Extant studies on the links between acculturation and mental and substance use disorders among Asian/Pacific Islanders have been based on the assumption that acculturation is a homogeneous construct. However, emerging evidence suggests that the various components of acculturation do not manifest independently, but rather cluster in ways that reflect distinct profiles. We employ data on Asian/Pacific Islanders from the National Epidemiologic Survey on Alcohol and Related Conditions (n=968). Latent profile analysis is used to identify acculturation subgroups on the basis of indicator variables related to cultural identification, language ability and preference, and social engagement. Subsequently, the distribution of outcome variables in the domains of DSM disorders (lifetime history of clinical, personality, and substance use disorders) is examined across latent subgroups. We identified a 5-class solution: Class 1: Separated (12.91%), Class 2: Partial Bilingual/Bicultural (30.06%), Class 3: English Dominant/Asian Oriented (12.29%), Class 4: Full Bilingual/Bicultural (19.42%) and Class 5: Assimilated (25.31%). The highest rates of clinical disorders were observed among members of the 2 classes characterized by a strong preference for the use of the English language (Classes 3 and 5). The highest prevalence of nicotine (12%) and illicit drug use (15%) disorders was observed among members of the Assimilated class. Consistent with prior research, findings suggest that risk of morbidity is greater among more acculturated individuals; however, findings also suggest that an important level of nuance can be observed with respect to acculturative subtypes identified on the basis of cultural identification, language ability and preference, and social engagement.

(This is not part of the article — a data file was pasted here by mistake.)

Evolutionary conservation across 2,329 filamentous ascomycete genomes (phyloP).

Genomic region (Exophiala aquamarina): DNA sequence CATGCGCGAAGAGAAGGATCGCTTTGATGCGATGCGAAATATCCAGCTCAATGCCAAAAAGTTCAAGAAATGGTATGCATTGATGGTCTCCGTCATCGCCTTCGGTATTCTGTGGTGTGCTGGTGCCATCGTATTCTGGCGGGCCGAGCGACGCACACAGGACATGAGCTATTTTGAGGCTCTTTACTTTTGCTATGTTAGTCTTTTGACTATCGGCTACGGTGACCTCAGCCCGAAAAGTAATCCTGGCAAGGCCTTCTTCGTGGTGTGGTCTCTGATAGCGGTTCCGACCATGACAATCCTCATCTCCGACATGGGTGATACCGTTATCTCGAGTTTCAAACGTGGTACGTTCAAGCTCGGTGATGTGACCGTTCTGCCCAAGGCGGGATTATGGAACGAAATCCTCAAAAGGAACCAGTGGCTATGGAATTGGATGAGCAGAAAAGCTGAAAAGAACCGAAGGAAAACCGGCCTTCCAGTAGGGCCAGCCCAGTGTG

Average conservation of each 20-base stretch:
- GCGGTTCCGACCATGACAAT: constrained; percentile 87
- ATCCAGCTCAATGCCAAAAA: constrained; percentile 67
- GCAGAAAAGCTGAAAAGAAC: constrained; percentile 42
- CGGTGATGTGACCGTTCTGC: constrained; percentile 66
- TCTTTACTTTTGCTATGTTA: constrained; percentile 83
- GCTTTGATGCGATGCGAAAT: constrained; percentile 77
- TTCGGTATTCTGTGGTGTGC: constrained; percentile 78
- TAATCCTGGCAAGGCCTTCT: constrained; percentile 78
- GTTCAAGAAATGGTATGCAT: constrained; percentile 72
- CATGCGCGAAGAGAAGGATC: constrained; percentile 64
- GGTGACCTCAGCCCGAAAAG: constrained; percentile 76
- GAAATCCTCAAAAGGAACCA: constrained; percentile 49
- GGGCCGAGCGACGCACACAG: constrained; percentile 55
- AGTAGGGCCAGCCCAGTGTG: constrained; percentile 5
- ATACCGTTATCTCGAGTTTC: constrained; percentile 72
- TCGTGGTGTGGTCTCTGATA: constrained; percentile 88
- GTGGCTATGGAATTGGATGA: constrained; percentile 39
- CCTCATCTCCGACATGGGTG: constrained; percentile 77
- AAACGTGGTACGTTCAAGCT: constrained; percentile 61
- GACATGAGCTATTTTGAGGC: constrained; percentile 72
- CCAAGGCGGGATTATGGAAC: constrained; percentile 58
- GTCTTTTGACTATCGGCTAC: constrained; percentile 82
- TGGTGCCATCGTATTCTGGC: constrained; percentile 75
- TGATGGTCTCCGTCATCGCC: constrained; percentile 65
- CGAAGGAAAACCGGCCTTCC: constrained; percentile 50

Bibliographical notePublisher Copyright:
© 2015 American Orthopsychiatric Association.
All Science Journal Classification (ASJC) codes
- Developmental and Educational Psychology
- Arts and Humanities (miscellaneous)
- Psychology (miscellaneous)
- Psychiatry and Mental health